These facts about getting older aren’t just interesting – they’d be great in retirement speeches, anniversary toasts, or even wedding speeches! Aging research shows that getting older improves your personality traits and improves your happiness levels.
Before the tips, a quip from an unknown source:
“At the age of 20, we don’t care what the world thinks of us; at 30, we worry about what it is thinking of us; at 40, we discover that it wasn’t thinking of us at all.”
That’s one benefit of getting older: you worry less about what people think because you realize they’re rarely thinking of you at all! But if you’re aging gracefully, then you really are improving with age. You may be positively affecting more people and have a better disposition than when you were young.
For more info on aging gracefuly, read Dr Andrew Weil’s Healthy Aging: A Lifelong Guide to Your Well-Being.
And, read on for five facts from aging research…
5 Interesting Facts About Getting Older – What Aging Research Shows
1. Personality traits improve as you get older. Being productive, having good interpersonal skills, and acting compassionately towards others are signs of good psychological heath. The good news is that these traits steadily increase after you hit age 30. Psychologists from the University of California at Berkeley studied the Big Five Personality Traits and overall life span trends; they found that personalities, like wine, improve over time. Conscientiousness and agreeableness (warmth, generosity, and helpfulness) are personality traits that improve with age, making your life and relationships more enjoyable. Let this be an anti-aging tip – you really are improving as you get older!
2. Divorce affects whether you’ll be cared for later. Divorces, widowhood and remarriage change the likelihood that your children will be involved in your twilight years. “It’s not the divorce itself that affects the quality of the parent-child relationship,” says Adam Davey, a gerontologist at Temple University in Philadelphia. “It’s what happens afterwards, such as geographical separation.” He found that marital disruptions earlier in a child’s life are less detrimental. Whether or not you’re divorced, staying geographically close to your kids may increase feelings of support and happiness as you get older. Though you may not have total control, you can stay young by giving and getting support from close friends or other relatives.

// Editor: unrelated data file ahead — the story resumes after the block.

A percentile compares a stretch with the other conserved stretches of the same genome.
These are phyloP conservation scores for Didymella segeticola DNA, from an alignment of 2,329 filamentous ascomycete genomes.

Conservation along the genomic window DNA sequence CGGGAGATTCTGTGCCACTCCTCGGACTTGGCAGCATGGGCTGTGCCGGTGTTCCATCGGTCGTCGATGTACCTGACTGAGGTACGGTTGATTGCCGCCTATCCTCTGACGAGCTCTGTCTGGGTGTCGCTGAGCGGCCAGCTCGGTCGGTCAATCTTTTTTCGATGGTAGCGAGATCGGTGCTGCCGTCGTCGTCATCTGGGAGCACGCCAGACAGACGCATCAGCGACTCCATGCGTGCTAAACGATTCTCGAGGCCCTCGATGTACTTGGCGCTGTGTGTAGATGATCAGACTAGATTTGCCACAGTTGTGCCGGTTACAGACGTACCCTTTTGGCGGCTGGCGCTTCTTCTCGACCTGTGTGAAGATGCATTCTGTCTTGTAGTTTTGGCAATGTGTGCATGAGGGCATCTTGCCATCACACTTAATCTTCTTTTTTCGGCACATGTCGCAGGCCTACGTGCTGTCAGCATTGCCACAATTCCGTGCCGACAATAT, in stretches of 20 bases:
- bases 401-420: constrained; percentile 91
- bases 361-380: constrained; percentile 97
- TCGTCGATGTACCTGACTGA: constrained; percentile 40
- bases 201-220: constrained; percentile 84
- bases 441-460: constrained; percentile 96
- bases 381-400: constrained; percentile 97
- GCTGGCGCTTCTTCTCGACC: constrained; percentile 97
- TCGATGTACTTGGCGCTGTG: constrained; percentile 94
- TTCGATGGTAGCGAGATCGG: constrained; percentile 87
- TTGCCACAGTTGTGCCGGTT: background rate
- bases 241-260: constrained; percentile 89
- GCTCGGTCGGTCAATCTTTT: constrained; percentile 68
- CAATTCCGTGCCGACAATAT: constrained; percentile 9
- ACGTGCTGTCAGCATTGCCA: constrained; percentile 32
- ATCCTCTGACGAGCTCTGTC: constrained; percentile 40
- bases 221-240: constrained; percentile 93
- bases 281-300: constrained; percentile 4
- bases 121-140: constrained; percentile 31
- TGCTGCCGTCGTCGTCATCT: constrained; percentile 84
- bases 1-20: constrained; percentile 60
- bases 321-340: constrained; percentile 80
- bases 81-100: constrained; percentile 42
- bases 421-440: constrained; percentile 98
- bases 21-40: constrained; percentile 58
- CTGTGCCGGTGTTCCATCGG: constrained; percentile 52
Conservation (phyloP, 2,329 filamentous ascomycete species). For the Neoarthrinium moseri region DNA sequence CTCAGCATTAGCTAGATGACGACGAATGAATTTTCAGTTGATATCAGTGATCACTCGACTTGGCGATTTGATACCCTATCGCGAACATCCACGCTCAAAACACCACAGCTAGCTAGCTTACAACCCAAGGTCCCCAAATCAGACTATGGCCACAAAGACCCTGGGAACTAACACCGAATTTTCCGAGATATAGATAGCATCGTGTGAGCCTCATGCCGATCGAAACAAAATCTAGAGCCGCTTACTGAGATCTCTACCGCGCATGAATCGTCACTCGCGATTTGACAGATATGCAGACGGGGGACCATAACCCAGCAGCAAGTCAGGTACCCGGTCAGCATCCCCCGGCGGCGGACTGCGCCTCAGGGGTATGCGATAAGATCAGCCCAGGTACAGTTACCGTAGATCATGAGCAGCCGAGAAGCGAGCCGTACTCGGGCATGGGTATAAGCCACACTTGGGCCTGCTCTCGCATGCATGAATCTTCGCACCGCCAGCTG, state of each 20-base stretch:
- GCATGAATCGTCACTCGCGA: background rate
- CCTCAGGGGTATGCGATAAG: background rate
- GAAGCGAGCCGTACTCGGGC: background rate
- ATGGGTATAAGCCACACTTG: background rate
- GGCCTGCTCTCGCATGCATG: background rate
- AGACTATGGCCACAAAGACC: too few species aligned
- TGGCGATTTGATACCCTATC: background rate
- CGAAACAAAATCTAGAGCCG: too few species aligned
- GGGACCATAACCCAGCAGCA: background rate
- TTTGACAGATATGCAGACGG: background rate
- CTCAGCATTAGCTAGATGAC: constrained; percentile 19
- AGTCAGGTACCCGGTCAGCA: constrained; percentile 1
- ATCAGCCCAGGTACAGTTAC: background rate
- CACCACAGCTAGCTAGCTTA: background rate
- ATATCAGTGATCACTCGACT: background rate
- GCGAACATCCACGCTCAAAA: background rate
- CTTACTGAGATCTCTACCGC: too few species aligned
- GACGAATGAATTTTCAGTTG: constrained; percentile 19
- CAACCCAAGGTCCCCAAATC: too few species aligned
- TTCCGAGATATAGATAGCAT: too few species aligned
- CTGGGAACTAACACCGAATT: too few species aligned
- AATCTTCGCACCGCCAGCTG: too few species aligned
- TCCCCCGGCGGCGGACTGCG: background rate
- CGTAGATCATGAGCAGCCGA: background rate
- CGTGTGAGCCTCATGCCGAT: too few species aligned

If the worst part of getting older is being alone, read How to Cope With Being Alone in Your Old Age.
3. Well-being is U-shaped over a typical lifespan. “A typical individual’s happiness reaches its minimum – on both sides of the Atlantic and for both males and females – in middle age,” say University of Warwick researchers David Blanchflower and Andrew Oswald. People are generally most happy towards the beginning and end of their lives; the probability of depression peeks at around age 40 for women and age 50 for men. Why? The exact reason is unknown, but these researchers speculate that people learn to accept their strengths and weaknesses as they get older. To enjoy getting older, focus on the natural happiness that approaches with age.
4. Older people are happier and calmer. Sociology professors Catherine Ross and John Mirowsky (from the University of Texas at Austin) evaluated 1,450 responses to a General Social Survey conducted by the National Opinion Research Center. Ross and Mirowsky found that successful aging is connected to passive, positive emotions – such as contentment and ease. “Emotions that are both active and negative, such as anxiety and anger, are especially unlikely among the elderly,” says Ross.
5. Men, income, and education levels make getting older easier. Beginning at age 60, men report more positive, active emotions than women. Men and women of all ages who have higher income and education levels experience “significantly more positive emotions” than those with lower income and education levels. To enjoy getting older, focus on your positive emotions – not the negative ones.
If a man is no longer part of your life – you’re a widow – read Starting Over in Your 60s – After Your Husband Dies.
If you have any thoughts on these facts about getting older from aging research, I welcome you below…